Vitamin B7 (Biotin)
Vitamin B7 is an essential water-soluble vitamin that has many uses within the body. It is involved in more bodily processes than any other vitamin or mineral.Amongst its vital roles are:
- assists four essential enzymes that break down fats, carbohydrates, and proteins
- that plays an important role in metabolizing the energy we get from food
- maintaining the proper functioning of the nervous system
Processing, cooking in water, defrosting and extremes of pH will remove B7 from foods
B7 occurs in very low concentrations in many natural foods, but is quite easily lost. Foods that are a good source of B7 include: whole grains, nuts, egg yolks, sardines, legumes, liver, cauliflower, bananas, and mushrooms. Egg whites can prevent the absorption of B7.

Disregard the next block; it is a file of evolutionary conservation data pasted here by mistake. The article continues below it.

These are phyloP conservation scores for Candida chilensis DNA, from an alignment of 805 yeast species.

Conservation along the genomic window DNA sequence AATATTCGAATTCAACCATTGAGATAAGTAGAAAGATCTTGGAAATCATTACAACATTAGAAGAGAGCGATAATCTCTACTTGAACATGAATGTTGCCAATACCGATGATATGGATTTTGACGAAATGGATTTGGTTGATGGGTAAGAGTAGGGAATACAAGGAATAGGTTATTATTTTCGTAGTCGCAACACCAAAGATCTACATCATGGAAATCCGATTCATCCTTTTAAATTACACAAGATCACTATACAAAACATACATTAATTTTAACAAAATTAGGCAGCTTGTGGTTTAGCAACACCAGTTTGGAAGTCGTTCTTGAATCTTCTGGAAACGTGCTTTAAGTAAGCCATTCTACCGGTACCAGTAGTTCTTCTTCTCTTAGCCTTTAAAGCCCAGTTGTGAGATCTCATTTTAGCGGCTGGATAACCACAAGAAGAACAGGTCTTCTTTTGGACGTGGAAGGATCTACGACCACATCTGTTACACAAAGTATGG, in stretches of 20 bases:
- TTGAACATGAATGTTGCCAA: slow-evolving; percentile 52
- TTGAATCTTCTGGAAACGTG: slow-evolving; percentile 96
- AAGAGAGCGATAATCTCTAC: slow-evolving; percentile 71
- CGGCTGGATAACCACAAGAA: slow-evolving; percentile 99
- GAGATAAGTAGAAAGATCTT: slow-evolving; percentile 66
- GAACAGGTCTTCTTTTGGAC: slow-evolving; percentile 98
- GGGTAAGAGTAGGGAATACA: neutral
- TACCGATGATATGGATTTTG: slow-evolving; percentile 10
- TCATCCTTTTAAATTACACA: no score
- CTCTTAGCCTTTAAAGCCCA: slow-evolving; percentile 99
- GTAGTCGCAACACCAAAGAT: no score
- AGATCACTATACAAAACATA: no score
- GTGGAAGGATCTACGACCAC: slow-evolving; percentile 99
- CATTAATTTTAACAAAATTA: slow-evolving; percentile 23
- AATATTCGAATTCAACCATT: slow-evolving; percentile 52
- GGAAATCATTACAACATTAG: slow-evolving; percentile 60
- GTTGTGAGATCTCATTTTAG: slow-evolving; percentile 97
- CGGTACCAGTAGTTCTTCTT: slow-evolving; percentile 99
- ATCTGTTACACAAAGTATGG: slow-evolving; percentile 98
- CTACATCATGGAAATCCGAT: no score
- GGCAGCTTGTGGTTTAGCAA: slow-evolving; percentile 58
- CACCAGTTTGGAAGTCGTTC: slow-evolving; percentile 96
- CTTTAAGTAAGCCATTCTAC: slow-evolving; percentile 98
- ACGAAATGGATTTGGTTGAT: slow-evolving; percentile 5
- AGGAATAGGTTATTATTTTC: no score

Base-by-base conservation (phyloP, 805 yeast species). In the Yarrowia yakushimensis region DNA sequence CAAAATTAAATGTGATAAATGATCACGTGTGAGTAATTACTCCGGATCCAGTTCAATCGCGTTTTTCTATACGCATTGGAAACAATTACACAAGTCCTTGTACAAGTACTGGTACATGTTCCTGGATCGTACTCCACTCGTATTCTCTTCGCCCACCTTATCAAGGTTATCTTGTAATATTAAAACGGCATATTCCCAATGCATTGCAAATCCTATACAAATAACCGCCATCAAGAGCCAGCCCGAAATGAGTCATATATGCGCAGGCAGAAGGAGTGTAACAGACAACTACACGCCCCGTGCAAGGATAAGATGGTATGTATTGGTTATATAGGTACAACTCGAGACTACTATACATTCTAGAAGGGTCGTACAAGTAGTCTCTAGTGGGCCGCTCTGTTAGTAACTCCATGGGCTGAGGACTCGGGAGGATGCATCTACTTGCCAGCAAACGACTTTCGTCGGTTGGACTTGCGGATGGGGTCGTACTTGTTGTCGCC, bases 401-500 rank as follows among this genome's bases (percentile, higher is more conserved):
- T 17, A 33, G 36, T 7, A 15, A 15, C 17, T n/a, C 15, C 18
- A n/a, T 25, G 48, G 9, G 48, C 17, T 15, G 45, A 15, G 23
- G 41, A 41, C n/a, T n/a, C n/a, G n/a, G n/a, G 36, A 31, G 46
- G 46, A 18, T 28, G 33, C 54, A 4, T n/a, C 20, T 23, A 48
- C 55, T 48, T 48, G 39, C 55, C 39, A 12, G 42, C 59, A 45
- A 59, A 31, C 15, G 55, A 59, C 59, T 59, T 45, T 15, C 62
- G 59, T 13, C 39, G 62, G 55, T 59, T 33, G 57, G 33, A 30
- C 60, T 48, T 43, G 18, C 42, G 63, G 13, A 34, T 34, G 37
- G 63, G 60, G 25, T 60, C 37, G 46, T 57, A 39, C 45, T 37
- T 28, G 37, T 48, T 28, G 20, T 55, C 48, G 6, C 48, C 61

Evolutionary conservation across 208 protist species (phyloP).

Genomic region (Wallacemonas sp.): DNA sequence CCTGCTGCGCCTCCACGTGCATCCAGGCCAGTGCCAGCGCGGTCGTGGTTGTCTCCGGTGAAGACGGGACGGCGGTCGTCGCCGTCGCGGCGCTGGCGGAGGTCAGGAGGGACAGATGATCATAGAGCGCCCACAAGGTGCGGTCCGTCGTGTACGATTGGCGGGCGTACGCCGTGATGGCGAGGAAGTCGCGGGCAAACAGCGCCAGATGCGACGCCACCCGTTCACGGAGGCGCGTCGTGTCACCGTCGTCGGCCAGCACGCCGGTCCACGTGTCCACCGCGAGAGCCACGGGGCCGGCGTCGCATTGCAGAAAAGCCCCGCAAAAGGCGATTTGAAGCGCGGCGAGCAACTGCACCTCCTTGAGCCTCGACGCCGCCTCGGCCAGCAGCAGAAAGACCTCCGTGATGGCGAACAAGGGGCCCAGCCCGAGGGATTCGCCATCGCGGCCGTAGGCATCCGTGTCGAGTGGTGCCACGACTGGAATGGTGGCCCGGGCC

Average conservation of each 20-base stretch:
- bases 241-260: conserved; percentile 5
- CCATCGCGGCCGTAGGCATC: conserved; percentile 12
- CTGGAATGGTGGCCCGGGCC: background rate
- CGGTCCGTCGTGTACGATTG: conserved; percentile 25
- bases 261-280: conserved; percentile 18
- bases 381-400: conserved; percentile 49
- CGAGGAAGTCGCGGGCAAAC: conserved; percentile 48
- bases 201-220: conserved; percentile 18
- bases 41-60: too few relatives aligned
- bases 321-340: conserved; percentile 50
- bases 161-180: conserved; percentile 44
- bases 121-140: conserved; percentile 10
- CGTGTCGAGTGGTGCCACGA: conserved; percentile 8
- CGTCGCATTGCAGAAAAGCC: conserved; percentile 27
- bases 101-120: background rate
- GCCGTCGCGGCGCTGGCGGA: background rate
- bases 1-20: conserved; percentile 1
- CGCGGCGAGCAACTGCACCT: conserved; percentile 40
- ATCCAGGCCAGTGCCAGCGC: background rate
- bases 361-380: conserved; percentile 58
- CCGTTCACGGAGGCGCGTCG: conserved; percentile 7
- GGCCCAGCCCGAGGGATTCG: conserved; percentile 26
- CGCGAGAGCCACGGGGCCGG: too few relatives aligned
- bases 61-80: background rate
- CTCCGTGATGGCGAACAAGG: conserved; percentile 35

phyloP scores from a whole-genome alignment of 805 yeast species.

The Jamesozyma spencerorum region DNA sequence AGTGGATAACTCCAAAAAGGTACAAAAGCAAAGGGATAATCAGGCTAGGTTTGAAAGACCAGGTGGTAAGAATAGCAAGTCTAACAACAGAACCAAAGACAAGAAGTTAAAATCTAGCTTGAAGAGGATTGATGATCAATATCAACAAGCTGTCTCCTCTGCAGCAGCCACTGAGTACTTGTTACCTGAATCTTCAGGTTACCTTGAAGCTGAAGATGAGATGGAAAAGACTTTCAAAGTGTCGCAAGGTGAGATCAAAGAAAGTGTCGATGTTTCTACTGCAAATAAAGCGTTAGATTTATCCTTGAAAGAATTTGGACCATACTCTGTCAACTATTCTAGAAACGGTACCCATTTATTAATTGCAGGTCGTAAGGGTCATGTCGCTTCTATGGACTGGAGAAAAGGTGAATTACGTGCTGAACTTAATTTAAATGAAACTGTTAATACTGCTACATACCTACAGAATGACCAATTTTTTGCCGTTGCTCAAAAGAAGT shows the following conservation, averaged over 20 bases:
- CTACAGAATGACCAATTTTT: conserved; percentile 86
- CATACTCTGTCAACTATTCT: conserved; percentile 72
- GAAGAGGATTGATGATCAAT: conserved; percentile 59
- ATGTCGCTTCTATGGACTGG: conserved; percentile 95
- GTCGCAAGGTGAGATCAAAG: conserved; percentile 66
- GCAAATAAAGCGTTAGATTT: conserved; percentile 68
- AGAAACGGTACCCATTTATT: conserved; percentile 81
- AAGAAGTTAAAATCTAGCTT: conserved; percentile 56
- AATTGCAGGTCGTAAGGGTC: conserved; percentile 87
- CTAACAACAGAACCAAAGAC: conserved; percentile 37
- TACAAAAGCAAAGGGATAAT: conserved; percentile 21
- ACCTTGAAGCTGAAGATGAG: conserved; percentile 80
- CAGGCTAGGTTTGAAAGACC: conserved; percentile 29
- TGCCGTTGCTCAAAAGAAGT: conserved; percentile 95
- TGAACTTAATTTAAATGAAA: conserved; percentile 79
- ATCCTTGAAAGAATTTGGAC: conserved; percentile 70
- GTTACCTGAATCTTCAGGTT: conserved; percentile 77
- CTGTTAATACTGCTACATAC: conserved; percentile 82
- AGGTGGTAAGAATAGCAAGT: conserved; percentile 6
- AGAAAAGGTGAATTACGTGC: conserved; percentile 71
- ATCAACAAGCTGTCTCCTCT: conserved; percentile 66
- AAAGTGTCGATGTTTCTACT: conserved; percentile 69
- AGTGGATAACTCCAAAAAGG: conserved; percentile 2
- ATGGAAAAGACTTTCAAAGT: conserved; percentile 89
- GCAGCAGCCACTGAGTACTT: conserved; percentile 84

We may be able to get B7 from bacteria living in the digestive tract.
It is not yet clear whether the body can utilise this source of B7 though.
Your lifestyle may increase the risk of deficiencyAside from a poor diet, deficiencies can occur due to:
- alcohol intake
- heavy exercise
- high stress
B7 deficiency is rare, but even a moderate deficit has health consequences. Some of the symptoms of mild deficiency are similar for all B Group vitamins:
- energy production is reduced which can cause tiredness, irritability, fatigue, and apathy.
- nervous system symptoms such as muscle weakness, cramps and numbness.
In addition, mild B7 deficiency may cause: weak or brittle fingernails, dry or scaly skin and skin rashes.
There is no RDI for B7, however Adequate Intake (AI) levels have been established:
|Age||Adequate Intake (AI)|
|Girls||14-18 yr||25 mcg/day|
|Boys||14-18 yr||30 mcg/day|
|Girls||9-13 yr||20 mcg/day|
|Boys||9-13 yr||20 mcg/day|
|Children||4-8 yr||12 mcg/day|
|Children||1-3 yr||8 mcg/day|
* Source: Nutrient Reference Values for Australia and New Zealand. National health and Medical Research Council
There is insufficient evidence of adverse effects in humans or animals to set a maximum dose for any age.